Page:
Tradition will have a new home in Belmont.
According to multiple reports, the New York Islanders earned the winning bid for a new arena located in the vicinity of Belmont Park with an official announcement to come on Wednesday. Empire State Development, the organization behind the redevelopment of Belmont, selected the Isles’ bid over a competing one from the NYCFC soccer team.
“On a good note, I think it’s great for the fans. It’s great for the organization,” Weight said. “Everybody from the owners on down worked hard. It feels like it’s going to be good news. If that’s what occurs, it’s awesome.”
For nearly three decades, the Islanders fought tirelessly to secure a new facility to house the franchise and provide the necessary revenue to compete with their contemporaries. The initial rumblings about building a new arena to replace the Nassau Coliseum came during the waning years of John Pickett’s ownership tenure in the early 1990s when the team entered a period of transition and uncertainty both on and off the ice a decade removed from the glory days of four consecutive Stanley Cup championships.
Pickett and his successors, such as John Spano and Howard Milstein were unable to generate the necessary support to retain a residence in Nassau County for the Islanders, placing the club in a state of uncertainty concerning their future. Charles Wang, who purchased the franchise from Milstein in 2000 quickly poured money into the organization, bringing in Alexei Yashin and Michael Peca as free agents and installing Peter Laviolette as head coach.
As the Islanders experienced a change in fortune with consecutive postseason appearances, plans to build a new arena continued with the “Lighthouse Project” a proposal to redevelop the Nassau Coliseum and its surrounding communities. The ambitious plan failed to garner widespread support and fell flat in a referendum in 2011.
With the Nassau Coliseum lease set to expire at the conclusion of the 2014-15 season, Wang chose to explore other options within the metropolitan area and settled on a move to their current home at the Barclays Center in Brooklyn. Although the Barclays Center is a state-of-the-art facility, it was not designed with hockey in mind.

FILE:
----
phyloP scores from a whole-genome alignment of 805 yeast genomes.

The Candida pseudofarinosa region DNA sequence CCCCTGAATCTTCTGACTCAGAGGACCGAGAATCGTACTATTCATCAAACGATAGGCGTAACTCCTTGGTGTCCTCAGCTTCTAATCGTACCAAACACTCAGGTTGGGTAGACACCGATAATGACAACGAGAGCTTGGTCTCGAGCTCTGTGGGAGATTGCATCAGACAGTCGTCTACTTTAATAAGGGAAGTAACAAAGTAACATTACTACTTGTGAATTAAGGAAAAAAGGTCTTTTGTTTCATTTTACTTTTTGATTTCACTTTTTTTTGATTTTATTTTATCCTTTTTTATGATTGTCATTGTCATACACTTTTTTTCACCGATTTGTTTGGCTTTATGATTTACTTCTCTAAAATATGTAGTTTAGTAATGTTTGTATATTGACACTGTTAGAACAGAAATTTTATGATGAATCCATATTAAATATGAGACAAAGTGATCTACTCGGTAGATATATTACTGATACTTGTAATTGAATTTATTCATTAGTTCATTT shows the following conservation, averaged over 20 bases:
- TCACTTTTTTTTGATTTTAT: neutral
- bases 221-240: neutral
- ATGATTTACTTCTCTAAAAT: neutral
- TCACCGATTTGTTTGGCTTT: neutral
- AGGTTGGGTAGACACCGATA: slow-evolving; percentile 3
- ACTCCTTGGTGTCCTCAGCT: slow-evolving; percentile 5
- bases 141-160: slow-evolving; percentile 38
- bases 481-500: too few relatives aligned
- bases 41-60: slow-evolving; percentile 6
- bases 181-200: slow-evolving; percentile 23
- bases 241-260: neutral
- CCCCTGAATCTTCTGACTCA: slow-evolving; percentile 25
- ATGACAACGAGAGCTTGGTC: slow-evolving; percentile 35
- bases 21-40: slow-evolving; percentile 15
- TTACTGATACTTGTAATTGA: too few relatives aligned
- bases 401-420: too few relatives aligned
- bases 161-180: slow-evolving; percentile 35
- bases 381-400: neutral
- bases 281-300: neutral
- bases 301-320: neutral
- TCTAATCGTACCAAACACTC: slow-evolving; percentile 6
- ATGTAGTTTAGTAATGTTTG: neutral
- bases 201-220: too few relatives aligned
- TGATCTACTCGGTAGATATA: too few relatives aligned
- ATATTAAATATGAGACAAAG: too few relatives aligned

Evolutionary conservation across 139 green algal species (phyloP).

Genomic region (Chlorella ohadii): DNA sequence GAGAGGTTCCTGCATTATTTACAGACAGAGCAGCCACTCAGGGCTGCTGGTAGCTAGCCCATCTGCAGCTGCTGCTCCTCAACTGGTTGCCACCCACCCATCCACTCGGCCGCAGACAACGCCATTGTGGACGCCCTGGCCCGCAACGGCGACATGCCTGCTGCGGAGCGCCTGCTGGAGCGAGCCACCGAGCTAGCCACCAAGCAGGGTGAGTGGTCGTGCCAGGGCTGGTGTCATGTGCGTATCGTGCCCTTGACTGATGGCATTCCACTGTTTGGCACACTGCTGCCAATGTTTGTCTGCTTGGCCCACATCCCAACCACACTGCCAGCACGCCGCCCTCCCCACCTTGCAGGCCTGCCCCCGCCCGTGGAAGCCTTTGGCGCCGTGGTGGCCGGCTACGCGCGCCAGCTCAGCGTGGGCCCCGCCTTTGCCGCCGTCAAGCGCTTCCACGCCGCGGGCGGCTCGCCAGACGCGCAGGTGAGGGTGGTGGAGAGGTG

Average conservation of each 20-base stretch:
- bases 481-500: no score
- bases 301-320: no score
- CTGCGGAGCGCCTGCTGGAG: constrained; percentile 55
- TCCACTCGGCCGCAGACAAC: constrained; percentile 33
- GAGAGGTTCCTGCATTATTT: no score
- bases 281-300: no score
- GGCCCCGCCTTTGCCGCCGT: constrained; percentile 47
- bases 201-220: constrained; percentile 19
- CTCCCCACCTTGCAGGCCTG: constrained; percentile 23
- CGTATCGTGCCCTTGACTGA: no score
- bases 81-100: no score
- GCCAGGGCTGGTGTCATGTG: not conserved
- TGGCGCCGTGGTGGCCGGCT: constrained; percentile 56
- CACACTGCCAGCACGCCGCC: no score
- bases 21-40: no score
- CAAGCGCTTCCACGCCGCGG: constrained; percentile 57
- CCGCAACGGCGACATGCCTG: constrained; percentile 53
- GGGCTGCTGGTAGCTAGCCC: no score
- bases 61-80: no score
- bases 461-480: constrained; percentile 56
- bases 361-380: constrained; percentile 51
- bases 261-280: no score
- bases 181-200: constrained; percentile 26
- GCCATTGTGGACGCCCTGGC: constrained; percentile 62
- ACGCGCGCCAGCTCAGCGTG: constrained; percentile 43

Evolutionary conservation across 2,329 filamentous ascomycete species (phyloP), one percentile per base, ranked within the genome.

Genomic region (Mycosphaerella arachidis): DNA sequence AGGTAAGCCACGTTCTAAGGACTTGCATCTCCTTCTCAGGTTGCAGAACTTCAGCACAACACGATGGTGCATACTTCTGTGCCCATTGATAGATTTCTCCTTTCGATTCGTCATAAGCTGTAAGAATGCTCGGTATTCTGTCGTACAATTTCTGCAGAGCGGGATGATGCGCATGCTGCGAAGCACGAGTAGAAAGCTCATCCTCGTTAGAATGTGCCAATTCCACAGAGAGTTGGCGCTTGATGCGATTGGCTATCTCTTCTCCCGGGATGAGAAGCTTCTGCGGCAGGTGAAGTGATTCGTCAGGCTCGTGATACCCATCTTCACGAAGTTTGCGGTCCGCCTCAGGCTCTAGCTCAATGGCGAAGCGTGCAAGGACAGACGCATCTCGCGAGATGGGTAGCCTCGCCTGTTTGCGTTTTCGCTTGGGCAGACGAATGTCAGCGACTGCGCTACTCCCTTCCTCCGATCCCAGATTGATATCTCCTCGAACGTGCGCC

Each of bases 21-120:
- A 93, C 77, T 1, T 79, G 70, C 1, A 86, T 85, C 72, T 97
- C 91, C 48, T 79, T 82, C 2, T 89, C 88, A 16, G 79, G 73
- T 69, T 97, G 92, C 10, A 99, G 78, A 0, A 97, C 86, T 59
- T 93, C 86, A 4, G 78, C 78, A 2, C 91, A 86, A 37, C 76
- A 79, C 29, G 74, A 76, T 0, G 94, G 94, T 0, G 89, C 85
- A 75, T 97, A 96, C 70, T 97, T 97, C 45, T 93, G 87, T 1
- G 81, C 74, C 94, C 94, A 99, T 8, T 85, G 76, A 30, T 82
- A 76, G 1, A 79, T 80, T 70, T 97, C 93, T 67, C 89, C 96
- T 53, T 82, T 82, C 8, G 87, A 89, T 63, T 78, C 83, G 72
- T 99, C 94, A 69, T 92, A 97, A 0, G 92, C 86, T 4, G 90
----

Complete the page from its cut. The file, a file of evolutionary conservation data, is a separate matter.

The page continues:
The result was an arena retrofitted to fit a hockey rink with a configuration similar to the Phoenix Coyotes’ original home at American West Arena. The Islanders enjoyed their first playoff series win since 1992-93 in their maiden season at the Barclays Center. Wang would soon sell majority ownership to Scott Malkin and Jon Ledecky, who hedged their bets on constructing an arena primarily for hockey closer to the team’s original home and fanbase on Long Island and intend to break ground on the new Belmont arena in the coming months.
“The owners and the organization, old and new, have just been committed and worked really really hard. I can promise you that,” Weight said. It would be (the Belmont Arena) a really great thing.”
The proposed Belmont arena will sit near the Belmont Park racetrack and house 18,000 fans with no obstructed seating. Additional plans include between 400,000-450,000-square feet for a hotel, retail space, an entertainment hub, and restaurants. A new arena for the Islanders enables the club to remain financially solvent and build around a burgeoning young core and potentially retain franchise center John Tavares, who becomes eligible for free agency on July 1, 2018.
“I think for us as players and our families and mostly our fans and fanbase really much deserved. It’s where the team has come from and really where the identity is,” Tavares said. “If made official, it will be great news and exciting opportunity ahead.”
The Islanders will also become the primary tenant in their new facility with little concern regarding scheduling games. The travel situation will also improve for Isles’ fans, who live primarily in the suburbs and currently rely on using the LIRR to travel to games in Brooklyn, while the players will remain close to their new practice facility in Syosset. As for their future at the Barclays Center, Ledecky indicated in October that the Isles would play there during the 2018-19 season, though either side could renegotiate the terms of the current lease in January.
December 20th Belmont announcement could stand with Bobby Nystrom’s OT winning goal in Game 6 of the 1980 Stanley Cup Finals as one of the most crucial moments in franchise history. Years of lost opportunities and fallen expectations now contain the silver lining of a team secure with their future with better days on the horizon. The Islanders long sought to recapture the pride and tradition of their most prosperous era and intend on taking a significant step in pursuing the goal.